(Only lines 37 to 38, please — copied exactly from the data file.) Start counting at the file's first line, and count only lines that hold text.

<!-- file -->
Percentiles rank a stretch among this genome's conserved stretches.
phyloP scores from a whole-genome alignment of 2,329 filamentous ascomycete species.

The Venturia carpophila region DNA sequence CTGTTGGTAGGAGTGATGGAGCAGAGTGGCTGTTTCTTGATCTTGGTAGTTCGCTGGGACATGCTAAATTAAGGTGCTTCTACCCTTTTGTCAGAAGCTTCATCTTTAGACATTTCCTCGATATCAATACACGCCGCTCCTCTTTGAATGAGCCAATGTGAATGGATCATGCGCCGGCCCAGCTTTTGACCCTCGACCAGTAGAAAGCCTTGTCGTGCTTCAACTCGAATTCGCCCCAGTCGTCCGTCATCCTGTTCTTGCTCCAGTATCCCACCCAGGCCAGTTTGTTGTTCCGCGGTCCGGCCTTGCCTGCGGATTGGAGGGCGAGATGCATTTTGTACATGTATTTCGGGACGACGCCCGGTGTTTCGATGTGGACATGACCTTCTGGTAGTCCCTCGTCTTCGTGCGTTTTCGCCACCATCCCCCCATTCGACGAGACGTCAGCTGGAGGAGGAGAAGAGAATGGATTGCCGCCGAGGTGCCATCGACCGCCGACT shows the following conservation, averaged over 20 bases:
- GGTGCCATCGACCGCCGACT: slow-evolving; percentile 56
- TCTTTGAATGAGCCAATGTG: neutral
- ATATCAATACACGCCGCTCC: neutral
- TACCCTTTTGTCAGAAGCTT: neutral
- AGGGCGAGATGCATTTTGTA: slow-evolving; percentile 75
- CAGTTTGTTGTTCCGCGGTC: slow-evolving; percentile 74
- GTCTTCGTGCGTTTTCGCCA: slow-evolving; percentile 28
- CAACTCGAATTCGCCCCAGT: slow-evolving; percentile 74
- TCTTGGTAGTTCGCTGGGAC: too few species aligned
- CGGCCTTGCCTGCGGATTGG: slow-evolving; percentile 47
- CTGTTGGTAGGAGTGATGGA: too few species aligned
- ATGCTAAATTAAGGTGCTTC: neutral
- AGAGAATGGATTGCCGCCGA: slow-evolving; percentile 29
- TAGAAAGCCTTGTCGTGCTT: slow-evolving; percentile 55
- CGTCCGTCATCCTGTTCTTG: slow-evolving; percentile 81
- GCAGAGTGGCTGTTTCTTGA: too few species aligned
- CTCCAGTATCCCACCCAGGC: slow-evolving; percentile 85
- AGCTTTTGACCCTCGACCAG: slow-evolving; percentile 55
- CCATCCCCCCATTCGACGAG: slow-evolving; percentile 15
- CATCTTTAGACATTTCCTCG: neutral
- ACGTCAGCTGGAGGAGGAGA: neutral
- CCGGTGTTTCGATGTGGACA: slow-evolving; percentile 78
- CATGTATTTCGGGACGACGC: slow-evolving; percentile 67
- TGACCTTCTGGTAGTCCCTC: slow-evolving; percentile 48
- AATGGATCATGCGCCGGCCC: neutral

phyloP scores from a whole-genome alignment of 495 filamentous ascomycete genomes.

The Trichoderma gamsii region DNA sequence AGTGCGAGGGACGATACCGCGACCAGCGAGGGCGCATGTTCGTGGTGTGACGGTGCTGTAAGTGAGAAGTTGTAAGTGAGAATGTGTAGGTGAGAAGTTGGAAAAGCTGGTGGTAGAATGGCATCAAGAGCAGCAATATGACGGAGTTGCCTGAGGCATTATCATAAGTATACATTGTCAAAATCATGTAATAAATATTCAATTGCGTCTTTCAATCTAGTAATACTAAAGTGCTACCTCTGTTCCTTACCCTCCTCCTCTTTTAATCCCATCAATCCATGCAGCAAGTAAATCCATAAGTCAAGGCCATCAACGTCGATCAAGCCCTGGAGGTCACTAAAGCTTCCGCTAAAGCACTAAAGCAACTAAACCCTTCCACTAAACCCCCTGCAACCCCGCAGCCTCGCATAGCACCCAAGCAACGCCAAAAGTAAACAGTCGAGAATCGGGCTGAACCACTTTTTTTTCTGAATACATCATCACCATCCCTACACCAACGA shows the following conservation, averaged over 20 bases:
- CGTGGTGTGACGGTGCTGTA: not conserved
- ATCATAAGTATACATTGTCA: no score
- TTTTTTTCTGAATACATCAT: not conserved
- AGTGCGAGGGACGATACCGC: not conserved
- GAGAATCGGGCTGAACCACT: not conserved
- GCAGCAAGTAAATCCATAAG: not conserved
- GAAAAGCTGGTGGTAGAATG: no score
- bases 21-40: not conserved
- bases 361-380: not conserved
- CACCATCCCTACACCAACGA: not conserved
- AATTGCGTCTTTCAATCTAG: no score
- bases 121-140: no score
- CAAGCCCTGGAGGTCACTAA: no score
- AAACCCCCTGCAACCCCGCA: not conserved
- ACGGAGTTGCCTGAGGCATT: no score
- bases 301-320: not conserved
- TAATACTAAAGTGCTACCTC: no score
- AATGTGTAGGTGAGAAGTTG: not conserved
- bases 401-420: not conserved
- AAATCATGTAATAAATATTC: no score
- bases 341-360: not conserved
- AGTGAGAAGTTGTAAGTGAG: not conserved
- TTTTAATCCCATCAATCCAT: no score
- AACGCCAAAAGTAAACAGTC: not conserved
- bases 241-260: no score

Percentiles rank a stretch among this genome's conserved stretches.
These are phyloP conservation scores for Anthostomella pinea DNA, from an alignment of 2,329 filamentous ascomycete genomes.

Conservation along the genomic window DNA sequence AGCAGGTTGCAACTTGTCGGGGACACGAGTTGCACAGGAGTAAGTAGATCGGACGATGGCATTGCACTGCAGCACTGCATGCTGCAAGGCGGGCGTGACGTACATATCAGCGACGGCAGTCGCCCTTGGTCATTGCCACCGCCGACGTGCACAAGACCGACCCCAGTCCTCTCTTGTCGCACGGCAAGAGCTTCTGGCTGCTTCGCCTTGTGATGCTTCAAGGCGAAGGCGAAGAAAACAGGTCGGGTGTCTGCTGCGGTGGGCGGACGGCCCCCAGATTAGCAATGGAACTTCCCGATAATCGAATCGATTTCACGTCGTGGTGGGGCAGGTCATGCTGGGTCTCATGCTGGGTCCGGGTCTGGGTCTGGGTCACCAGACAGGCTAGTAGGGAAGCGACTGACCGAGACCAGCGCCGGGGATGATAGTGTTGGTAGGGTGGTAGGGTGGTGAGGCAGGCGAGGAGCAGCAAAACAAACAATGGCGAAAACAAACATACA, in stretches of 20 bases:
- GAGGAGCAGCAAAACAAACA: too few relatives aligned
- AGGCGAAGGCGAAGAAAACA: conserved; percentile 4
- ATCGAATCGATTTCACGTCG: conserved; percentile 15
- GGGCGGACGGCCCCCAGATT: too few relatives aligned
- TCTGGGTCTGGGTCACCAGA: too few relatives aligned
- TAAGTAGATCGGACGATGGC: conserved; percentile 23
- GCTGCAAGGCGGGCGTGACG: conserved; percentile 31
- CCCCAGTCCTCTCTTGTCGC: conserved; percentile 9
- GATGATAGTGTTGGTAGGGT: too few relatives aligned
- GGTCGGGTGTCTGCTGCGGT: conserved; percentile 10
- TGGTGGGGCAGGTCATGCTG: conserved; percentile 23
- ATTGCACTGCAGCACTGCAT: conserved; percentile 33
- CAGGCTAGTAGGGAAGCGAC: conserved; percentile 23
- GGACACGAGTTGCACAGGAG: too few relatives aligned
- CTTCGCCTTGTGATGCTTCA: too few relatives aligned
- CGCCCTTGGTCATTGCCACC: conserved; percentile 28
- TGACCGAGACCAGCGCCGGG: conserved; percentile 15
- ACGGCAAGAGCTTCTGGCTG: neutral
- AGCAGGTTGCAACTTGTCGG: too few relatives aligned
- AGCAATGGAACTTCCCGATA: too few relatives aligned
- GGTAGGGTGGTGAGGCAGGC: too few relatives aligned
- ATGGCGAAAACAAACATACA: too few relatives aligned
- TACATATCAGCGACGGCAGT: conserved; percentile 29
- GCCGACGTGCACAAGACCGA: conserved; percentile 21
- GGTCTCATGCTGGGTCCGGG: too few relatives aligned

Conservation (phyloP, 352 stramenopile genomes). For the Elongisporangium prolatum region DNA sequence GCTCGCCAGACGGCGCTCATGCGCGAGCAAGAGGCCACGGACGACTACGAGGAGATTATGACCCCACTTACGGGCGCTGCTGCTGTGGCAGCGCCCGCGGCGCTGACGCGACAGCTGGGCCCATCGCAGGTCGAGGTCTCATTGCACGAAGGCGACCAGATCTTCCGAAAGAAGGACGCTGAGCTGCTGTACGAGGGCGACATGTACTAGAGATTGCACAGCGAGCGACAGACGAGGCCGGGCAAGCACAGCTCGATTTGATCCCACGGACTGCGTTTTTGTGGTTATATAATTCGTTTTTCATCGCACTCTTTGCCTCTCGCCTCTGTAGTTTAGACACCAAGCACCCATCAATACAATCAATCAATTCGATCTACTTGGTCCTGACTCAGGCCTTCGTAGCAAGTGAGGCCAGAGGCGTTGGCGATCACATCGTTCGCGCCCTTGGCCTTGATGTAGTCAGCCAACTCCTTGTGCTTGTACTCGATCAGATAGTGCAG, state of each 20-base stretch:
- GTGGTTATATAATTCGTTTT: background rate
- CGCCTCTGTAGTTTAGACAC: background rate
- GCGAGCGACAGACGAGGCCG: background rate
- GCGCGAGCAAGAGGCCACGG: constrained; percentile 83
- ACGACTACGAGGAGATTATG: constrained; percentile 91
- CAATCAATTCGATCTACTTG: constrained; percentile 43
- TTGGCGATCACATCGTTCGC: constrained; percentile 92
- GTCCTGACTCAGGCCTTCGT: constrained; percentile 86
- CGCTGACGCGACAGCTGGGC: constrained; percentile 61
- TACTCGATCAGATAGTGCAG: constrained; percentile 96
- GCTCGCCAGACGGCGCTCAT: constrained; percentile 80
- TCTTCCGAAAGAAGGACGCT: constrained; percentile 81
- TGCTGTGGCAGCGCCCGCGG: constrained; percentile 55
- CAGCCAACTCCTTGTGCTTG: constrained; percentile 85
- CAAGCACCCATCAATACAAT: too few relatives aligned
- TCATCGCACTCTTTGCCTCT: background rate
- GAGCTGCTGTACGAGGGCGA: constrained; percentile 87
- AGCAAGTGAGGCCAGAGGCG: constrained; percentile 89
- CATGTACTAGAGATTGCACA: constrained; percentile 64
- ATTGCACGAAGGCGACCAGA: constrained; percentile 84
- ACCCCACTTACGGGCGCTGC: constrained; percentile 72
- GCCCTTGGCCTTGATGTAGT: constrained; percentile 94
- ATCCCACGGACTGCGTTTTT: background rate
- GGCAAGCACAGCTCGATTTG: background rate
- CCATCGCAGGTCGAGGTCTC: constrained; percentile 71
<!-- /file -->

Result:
- GAAAAGCTGGTGGTAGAATG: no score
- bases 21-40: not conserved